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This Startup Wants to Make Tech Easy for Seniors to Understand and Use

Liz Hamburg’s father, Morton, has always been an early adopter of technology. He had email before she did, bought Hamburg her first Amazon Alexa and is always purchasing the latest gadgets from Best Buy next door.

But as Morton has gotten older and had more trouble with his vision, hearing and balance, he has needed more and more help understanding his technology, and more technology in general to remain safe, independent and engaged.

This problem quickly made Hamburg realize there was not a reliable and affordable service to help the elderly population use and understand the technology the need daily.

“THIS IS AN EPIDEMIC THAT NO ONE IS TALKING ABOUT.”

Her latest startup, Candoo Tech, seeks to solve this problem by providing on-demand, remote and in-person tech support and training to seniors. The company can send a concierge to a person’s house to fix what is broken, set up a new device or teach something new. The company also offers support over the phone.

“This is an epidemic that no one is talking about,” said Hamburg, a Brown University graduate, who is also on the President’s Advisory Council for Brown University’s Nelson Center for Entrepreneurship. “The number of people who are going to be in the position of living 200 miles away from their kids and relying on technology is something people don’t focus on. For some people, it’s nice to have a tech guy. Well, for the elderly population, people are literally relying on technology to keep them safe and independent, and they don’t know how to do it.”

The issue is not only a crisis, but a huge market opportunity.

Liz Hamburg and Mitch, her father. Photo courtesy Candoo Tech.

According to Hamburg, the number of people over the age of 65 is expected to roughly double by 2030 and reach 75 million. And nearly 90 percent of those over 65 say they want to age in place, meaning they want to stay at home. Hamburg also points out that there is a huge shortage of caregivers in the country right now, only exacerbating the problem.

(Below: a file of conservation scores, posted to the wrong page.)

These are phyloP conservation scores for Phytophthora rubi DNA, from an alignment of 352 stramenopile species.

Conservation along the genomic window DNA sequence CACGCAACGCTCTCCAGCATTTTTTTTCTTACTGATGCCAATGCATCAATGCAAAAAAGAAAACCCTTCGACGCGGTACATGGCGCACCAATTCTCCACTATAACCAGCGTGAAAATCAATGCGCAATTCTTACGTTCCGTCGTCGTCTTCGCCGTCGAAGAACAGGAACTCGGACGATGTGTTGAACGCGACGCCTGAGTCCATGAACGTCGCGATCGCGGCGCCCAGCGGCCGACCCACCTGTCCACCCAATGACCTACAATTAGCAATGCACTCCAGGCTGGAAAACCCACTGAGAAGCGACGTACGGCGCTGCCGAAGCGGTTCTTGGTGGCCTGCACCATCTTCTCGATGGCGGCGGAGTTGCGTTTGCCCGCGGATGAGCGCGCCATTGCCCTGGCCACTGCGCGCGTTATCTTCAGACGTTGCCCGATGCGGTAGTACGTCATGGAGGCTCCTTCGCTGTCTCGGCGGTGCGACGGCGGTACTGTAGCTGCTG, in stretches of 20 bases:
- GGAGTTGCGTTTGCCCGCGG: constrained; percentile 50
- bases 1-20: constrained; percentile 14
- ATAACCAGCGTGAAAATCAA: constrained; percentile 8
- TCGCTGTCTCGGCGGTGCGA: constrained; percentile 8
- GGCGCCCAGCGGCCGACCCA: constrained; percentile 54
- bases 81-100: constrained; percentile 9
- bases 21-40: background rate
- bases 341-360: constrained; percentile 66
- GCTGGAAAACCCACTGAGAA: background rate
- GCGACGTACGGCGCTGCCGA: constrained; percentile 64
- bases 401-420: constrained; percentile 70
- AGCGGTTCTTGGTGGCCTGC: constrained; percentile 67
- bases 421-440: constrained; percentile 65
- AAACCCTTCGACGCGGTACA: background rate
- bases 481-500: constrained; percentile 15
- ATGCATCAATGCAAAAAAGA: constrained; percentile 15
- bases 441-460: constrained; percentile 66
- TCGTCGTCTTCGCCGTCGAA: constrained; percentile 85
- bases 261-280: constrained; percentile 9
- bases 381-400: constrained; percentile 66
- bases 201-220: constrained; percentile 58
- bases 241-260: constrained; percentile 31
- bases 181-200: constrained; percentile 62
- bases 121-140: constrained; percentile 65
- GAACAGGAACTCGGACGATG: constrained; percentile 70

Although Hamburg says the company is not a solution to every tech problem, it does offer a wide variety of services: setting up a device, showing people how to use that device, completing certain functions on it and helping people remove or avoid viruses Candoo Tech supports smartphones, tablets, home safety devices and computers and accessories.

The company has hired former Apple Genius employees and people with other similar backgrounds to serve as tech concierges who help customers on the phone and at their homes.

“One of our guys has worked with children with special needs, teaching them gaming and coding, so these are very skilled technologists, but more importantly, they are very patient and empathetic and specifically trained to work with this population,” said Hamburg. “We are training them on things like what happens if someone has macular degeneration and low vision. How do you set up their computer so they can see more easily?”

Candoo Tech is a public benefit corporation, meaning it’s a for-profit company with stated social goals. The company plans to make revenue through a few different avenues.

People can purchase an individual membership for $20 per month that includes unlimited phone support and two in-person visits. Couples can also sign up for a membership and people can purchase individual visits as well.

Hamburg said Candoo Tech finished its pilot in New York several months ago and has begun marketing to those with senior parents and partnering with anyone dealing with the elderly population.

The company recently formed a partnership with the Aging Life Caring Association, a network of 2,000 geriatric care managers, which is helping it source new clients. Candoo Tech is also in fundraising mode.

The company was one of the first to pitch the newly formed Brown Angel Group and is looking to raise an early-stage seed round and find more partners.

Moving forward, Hamburg said the company would like to expand its direct-to-consumer model to also include a business-to-business play, where it partners with independent living and assisted living facilities, as well as normal buildings with heavily older populations.

She also said the company is planning to expand to places with natural concentrations of elderly people such as Florida and Arizona, although she said the company may look to set up some of its call centers in Rhode Island as it grows.

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